I can't put my finger on exactly what prompted this post, all I know is a few minutes ago I was standing outside having a smoke, when it hit me. I am no longer at my grandparent’s house taking care of them and learning the ways of the elders. a few things I took note of during my stay was the fact that while they had a microwave, were it not for me, or the fact that they had purchased "hot pockets", said microwave would never get used. In talking with them, I learned of a simpler time and a people who loved their neighbors. People who sat outside and learned of all the neighbors happenings and whatnot. I enjoyed this as, during the warmer months, we would sit outside and all the neighbors would visit and talk and gossip and do all the things that people like to do.
In talking to my grandfather, who loves to regale me with stories of yesteryear, I realized a couple somethings. My grandparents were born before cars were in wide use. My grandfather was born in 1927, in Detroit, and can still remember having his milk delivered by horse drawn carriage. He can remember the beat cop who used to patrol his neighborhood. He can also tell me the year said cop retired from the force. He would tell me of simple games the kids used to play which more or less involved a bunch of kids on a curb and one kid in the street trying to kick the other kids’ asses, or any variation thereof. He lied about his age to get into the army, but was kicked out due to flat feet, and he then began a long and storied career as a letter carrier. I’m trying to remember the timeline but basically it was the late 40's when he started and he retired in 1986. I remember the write up in the paper about it, I remember the party. I remember how he knew every single person on his route. If that person wasn't at home on the days he delivered paychecks, he would come back later in the day when they were home, so that he could hand them their checks personally. No mix ups. He loved telling me all kinds of these stories. The one that always makes me think is when I asked him when he owned his first television.
Now, my grandparents had been childhood sweethearts, my grandmother from PA, and ol' gramps from straight up D-town. Back when it was a respectable factory town to be from. Not the burned out shell of a violent crimes capitol is. They married early into their twenties, grandma was 21, and grandpa was 22. They had my uncle 2 years later. Funny thing is it wasn't until more or less 1955 that they purchased their first television. And here's where I start thinking.
1955, they get their first television. 1940something my grandfather purchases his first car. Sometime late 80's early 90's they get their first microwave, and in 2004 they got their first dishwasher (which they still don't know how to use). I had convinced them during my tenure there, it would behoove them to get teh intarwebs for me and my laptop to play on, lest I take out my aggression on them. One day my mother came over to visit. She had her digital camera and took some pictures of the grandfolks and whatnot. After going home she loaded them onto this computer and sent them to me on the laptop so I could show my grandparent. This astonished them, as I’m sure the Kodak brownie camera and the Polaroid did before this. But I mean, truly astonished. They couldn't quite grasp that the little gadget my mom had been wielding not moments before had now enabled me to share geriatric photos with the world mere moments later.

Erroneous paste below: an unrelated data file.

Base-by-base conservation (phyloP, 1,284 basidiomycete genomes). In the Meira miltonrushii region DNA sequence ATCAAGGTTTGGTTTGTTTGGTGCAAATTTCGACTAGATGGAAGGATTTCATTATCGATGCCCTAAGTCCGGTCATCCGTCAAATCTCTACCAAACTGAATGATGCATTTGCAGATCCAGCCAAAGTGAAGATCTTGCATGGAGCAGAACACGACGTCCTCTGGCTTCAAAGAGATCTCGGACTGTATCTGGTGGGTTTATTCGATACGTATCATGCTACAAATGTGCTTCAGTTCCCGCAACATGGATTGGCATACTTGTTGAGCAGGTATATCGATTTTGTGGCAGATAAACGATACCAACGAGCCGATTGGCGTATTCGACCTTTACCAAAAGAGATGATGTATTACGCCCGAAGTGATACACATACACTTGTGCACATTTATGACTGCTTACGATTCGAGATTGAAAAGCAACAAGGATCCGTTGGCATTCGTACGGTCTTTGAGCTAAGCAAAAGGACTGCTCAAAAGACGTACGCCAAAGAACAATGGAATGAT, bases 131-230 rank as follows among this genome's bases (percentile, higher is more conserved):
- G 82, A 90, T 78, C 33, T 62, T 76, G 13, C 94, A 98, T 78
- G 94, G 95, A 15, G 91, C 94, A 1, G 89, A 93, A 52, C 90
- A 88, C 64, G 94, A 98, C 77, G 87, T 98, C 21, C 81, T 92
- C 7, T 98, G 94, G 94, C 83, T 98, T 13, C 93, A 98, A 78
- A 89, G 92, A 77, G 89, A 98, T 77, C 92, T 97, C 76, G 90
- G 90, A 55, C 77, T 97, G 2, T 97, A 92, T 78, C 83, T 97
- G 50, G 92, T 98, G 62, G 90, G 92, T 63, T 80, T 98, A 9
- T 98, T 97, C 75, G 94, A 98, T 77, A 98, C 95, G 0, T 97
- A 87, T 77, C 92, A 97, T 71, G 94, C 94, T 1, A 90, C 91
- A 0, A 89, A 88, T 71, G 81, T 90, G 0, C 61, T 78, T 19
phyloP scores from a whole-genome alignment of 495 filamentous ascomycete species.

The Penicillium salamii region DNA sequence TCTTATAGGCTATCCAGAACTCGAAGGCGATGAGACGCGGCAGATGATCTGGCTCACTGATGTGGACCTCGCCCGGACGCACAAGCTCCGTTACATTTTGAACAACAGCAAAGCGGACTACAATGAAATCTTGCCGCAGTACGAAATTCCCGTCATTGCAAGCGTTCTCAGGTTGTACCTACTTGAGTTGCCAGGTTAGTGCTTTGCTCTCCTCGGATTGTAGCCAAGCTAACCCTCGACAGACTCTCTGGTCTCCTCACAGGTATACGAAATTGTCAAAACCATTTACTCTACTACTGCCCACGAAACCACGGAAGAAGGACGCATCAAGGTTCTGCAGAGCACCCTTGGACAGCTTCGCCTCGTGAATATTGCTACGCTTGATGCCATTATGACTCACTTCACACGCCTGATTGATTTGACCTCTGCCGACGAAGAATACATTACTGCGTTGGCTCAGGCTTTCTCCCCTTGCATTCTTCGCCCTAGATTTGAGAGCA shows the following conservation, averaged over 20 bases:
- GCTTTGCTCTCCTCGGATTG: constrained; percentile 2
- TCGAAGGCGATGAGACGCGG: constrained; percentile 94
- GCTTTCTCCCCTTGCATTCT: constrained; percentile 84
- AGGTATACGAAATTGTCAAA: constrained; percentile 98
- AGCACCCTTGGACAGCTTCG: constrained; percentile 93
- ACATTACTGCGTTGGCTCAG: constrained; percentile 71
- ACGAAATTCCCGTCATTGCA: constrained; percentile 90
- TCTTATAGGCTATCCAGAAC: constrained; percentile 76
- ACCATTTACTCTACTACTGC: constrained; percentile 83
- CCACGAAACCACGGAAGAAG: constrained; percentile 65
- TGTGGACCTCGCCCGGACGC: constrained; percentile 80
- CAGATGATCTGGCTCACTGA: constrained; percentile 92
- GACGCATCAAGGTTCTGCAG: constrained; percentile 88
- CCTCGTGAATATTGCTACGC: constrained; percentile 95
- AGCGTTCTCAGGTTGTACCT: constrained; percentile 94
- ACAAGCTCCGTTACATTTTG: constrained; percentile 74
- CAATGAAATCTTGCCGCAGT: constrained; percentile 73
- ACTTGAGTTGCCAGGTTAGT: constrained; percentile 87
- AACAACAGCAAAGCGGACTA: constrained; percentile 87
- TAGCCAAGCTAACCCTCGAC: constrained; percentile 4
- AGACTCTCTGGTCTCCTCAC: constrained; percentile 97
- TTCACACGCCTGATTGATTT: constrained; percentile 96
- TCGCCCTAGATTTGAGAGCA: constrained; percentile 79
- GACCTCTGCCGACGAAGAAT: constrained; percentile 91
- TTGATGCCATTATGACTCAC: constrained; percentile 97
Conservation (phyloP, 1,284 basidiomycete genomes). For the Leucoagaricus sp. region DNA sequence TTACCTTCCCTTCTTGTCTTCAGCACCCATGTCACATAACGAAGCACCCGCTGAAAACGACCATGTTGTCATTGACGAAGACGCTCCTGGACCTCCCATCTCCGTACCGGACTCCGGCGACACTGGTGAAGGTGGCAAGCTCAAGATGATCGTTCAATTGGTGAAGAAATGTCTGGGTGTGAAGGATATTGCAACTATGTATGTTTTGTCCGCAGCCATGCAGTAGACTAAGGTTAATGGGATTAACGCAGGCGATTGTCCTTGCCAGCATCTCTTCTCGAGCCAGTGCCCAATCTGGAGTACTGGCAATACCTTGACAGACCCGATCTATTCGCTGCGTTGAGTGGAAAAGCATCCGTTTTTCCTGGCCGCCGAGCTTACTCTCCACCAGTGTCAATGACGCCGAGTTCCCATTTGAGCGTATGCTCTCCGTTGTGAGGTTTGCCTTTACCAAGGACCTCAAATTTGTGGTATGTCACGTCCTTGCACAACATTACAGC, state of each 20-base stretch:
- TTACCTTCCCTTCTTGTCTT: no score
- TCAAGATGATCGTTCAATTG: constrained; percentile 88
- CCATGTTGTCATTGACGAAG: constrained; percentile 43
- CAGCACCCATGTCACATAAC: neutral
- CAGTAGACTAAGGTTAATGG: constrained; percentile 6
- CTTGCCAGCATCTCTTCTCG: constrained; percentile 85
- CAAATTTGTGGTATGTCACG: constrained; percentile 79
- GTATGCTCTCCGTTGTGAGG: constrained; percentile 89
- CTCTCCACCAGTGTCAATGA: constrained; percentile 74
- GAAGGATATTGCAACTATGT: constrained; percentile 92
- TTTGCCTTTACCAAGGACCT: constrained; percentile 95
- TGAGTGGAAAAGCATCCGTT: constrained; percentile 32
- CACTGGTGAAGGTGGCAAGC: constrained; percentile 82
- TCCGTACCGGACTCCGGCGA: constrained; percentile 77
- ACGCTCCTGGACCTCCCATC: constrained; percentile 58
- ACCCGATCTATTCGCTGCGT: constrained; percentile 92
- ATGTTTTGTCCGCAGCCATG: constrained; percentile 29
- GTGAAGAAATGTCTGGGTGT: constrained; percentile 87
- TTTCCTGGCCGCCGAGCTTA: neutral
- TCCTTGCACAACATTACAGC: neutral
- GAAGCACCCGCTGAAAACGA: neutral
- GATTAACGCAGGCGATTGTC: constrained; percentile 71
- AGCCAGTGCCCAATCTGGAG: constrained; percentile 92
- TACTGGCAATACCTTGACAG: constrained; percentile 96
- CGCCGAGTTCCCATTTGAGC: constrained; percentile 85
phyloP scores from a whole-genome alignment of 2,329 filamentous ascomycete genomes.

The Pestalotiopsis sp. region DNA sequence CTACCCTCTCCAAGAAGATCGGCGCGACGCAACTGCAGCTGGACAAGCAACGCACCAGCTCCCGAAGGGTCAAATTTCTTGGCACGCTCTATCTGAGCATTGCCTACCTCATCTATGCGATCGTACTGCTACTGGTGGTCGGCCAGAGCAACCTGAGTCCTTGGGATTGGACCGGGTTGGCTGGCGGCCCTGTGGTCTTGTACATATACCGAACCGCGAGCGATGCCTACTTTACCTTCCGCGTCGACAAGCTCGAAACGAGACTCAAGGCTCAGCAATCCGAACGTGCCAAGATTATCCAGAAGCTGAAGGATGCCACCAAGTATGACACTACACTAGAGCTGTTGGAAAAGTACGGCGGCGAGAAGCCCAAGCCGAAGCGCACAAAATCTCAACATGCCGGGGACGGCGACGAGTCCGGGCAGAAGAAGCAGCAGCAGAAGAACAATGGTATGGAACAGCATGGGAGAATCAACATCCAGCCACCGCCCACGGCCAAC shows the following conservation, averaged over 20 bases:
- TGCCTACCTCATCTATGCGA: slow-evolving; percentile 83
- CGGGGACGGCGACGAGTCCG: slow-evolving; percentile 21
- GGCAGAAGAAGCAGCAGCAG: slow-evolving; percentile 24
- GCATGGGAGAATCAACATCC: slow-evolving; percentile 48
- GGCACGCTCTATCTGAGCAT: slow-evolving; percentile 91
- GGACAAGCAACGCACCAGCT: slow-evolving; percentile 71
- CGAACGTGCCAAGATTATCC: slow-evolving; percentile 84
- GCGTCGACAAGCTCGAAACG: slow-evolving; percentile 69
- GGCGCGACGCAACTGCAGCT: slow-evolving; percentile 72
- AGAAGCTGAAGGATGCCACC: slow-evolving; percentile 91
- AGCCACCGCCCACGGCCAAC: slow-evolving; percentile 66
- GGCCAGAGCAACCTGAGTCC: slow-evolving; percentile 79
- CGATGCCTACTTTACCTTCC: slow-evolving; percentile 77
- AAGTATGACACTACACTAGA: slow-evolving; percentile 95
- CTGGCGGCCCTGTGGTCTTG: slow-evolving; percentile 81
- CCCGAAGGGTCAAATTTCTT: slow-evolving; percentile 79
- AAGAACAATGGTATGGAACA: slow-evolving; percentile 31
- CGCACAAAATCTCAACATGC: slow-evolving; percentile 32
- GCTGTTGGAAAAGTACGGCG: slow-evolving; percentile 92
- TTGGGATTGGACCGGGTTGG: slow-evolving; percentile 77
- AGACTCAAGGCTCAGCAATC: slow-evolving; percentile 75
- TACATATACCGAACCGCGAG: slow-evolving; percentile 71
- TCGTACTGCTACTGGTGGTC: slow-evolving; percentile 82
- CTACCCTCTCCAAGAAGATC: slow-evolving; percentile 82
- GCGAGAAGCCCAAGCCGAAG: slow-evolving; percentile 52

Now, never mind the fact that most anyone reading this blog can remember being aghast at what happened to shrinkydinks after you colored them and set them in the oven. Nor can we forget about those crazy little pills that you dropped into water and hours later it was a 6inch tall rubbery T-rex. Of course, nothing can truly beat the fun that is colorforms. But really, for most of our adult lives, and a good portion of our adolescent lives (some of us, myself included) computers were a large factor. I can remember the old BBS's where you had to know people who knew people to gain admission into these things. When the internet was something you accessed through an FTP port on a local multi channel BBS. Back when being a l337 haxxor meant having a really good knowledge of DOS and its backdoors. When typing /dir *. /p /s meant something. Lol. Back when ROFL was LOL.
Anyhow, I guess what I’m saying is: what is it going to take to amaze us when we're old as shit and can't walk? I guess the first thing that would amaze me would be if there was social security to collect... but that's beside the point. I mean really. Are there any scenarios you can think of off the top of your head that would truly "amaze" you? I can't think of anything. Teleportation, I kind of expect it. Vehicles without wheels, mere decades away. More efficient fuel sources, well, those have been around for a while, we just have to see if they catch on. But I mean really. I showed my grandmother a digital picture of her taken minutes before. I could have done the same with a camera phone and really knocked her diaper off. All this to someone who, when growing up had her clothes made for her by her mother because there weren't any stores in town to buy everyday clothes from. Where will we be in another 40 years? Think back on the last 15. Then try, to think ahead to the next 40. I can't. Can you?